Karen H. Jobes (1968) focuses on what the Apostle John says here about our eternal future. She notes that the Greek noun elpis translated as “hope,” has a more robust sense of certainty than the English word. For example, one might say, “I hope it rains today; we really need rain.” The word “hope” expresses a strong wish or desire in such phrases, which may or may not have any basis on a weather report. Or one might say, “I invest in my retirement account in the hope of a secure future.” In this case, “hope” is more than a wish; we are confident that taking such action is the basis for realizing the desire. But when John speaks of the Christian’s future hope, there is no uncertainty because it is based on what Jesus the Anointed One has already done. Thus, the only reason this attitude is referred to as “hope” is that it is still in the future. It is a confident hope in which a believer waits.[13]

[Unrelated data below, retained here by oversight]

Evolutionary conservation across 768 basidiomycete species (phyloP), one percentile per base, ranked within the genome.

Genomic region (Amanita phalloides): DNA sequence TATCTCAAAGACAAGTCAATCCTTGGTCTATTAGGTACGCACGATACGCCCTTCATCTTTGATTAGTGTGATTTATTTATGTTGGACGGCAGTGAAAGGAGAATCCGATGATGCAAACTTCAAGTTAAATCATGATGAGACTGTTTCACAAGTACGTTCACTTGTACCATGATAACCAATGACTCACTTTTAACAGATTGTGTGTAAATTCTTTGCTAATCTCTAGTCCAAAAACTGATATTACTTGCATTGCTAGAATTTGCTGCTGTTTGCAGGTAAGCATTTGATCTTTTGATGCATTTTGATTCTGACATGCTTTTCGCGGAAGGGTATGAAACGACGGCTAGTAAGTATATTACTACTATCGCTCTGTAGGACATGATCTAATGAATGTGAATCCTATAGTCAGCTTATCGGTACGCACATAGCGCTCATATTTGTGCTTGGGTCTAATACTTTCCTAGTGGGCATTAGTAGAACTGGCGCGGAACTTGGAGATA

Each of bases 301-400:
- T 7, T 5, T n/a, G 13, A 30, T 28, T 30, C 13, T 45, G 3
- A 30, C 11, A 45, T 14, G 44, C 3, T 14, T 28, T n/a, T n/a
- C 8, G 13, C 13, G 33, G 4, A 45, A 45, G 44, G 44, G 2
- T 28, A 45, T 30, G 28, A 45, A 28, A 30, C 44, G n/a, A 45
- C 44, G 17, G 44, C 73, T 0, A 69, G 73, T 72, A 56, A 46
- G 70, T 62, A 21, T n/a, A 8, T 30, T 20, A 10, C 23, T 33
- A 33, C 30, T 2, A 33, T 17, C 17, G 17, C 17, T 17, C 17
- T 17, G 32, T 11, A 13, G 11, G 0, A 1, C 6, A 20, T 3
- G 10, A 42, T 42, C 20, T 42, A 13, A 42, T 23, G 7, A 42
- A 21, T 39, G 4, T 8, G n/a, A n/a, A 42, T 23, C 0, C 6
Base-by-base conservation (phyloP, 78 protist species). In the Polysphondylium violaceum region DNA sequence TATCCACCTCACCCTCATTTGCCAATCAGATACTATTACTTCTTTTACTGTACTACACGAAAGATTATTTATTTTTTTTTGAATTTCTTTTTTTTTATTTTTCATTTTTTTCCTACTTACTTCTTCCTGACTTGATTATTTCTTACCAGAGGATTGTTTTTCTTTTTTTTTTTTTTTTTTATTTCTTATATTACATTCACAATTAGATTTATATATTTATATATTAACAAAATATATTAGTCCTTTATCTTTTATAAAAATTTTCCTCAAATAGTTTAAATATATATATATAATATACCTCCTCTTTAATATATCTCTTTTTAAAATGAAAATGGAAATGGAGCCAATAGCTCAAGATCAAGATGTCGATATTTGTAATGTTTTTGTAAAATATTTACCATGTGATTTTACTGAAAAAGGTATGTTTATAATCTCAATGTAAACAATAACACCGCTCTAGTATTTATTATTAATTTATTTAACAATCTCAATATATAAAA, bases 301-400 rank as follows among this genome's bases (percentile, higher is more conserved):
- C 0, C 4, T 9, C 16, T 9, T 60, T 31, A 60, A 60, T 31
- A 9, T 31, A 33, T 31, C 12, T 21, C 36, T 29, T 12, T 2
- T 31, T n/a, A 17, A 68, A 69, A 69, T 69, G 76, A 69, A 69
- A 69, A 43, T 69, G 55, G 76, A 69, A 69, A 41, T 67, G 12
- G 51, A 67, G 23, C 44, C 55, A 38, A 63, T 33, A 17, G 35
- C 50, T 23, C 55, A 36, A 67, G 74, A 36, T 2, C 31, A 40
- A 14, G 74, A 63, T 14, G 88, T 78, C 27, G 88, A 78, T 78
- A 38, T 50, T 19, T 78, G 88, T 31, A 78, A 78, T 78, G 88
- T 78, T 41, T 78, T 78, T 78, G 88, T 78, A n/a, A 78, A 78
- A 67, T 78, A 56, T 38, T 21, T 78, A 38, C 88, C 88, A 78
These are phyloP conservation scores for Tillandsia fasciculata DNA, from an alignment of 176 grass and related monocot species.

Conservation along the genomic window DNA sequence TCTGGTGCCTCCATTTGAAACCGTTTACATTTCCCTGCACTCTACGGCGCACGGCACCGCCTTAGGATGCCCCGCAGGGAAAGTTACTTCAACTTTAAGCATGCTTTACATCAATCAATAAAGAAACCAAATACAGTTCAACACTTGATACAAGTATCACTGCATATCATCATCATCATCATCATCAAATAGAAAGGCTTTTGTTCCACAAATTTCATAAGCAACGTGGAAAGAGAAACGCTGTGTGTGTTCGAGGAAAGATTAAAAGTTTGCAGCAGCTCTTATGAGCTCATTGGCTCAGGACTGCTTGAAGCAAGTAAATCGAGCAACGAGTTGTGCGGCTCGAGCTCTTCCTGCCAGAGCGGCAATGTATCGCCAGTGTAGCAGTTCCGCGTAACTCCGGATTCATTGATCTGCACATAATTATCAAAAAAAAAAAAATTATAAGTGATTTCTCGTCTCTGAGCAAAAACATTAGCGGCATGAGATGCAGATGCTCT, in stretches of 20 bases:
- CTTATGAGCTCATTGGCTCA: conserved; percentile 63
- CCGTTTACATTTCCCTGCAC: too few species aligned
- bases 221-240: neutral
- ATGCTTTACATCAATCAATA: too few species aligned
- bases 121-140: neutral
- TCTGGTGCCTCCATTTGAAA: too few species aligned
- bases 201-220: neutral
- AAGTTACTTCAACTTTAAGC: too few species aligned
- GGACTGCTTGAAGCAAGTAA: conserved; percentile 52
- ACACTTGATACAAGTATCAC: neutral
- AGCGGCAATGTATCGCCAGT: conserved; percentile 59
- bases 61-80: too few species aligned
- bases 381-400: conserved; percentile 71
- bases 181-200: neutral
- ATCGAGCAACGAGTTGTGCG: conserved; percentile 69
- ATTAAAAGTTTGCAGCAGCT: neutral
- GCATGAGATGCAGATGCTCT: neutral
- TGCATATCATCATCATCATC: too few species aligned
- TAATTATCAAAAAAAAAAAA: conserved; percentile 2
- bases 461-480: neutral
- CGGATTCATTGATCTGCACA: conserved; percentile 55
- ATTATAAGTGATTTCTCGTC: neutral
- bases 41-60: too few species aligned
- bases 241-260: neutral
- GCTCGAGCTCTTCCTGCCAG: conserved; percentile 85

David Legge (1969) asks, what happens upon conversion – or what was supposed to happen? We come to the Anointed One and repent of our sin, and the Bible says that God gives us a new nature to live upright before Him and the world. The “do not” in the Ten Commandments, [14] those things that we were not supposed to do in the flesh, the Apostle Paul tells us because, in the Anointed One, Jesus, the law of the Spirit that brings life made us free. It liberated us from Torah that brings sin and spiritual death.[15] Now we can do our work using the fruit of our renewed spirit and effectively fulfill God’s law of loving Him and others. That way, we can say that the Ten Commandments no longer apply because we do not do the things it forbids. We are not doing these things in our strength; it is the very life of God in us to live a sanctified life. Now, what John is saying is this: it is a true sign that God’s child is living in obedience to the law of God’s love. Thus, as the believer anticipates the second coming of our Lord Jesus, they will be purging themselves of sinful addictions as they gaze at the prospect of the Anointed One’s return.[16]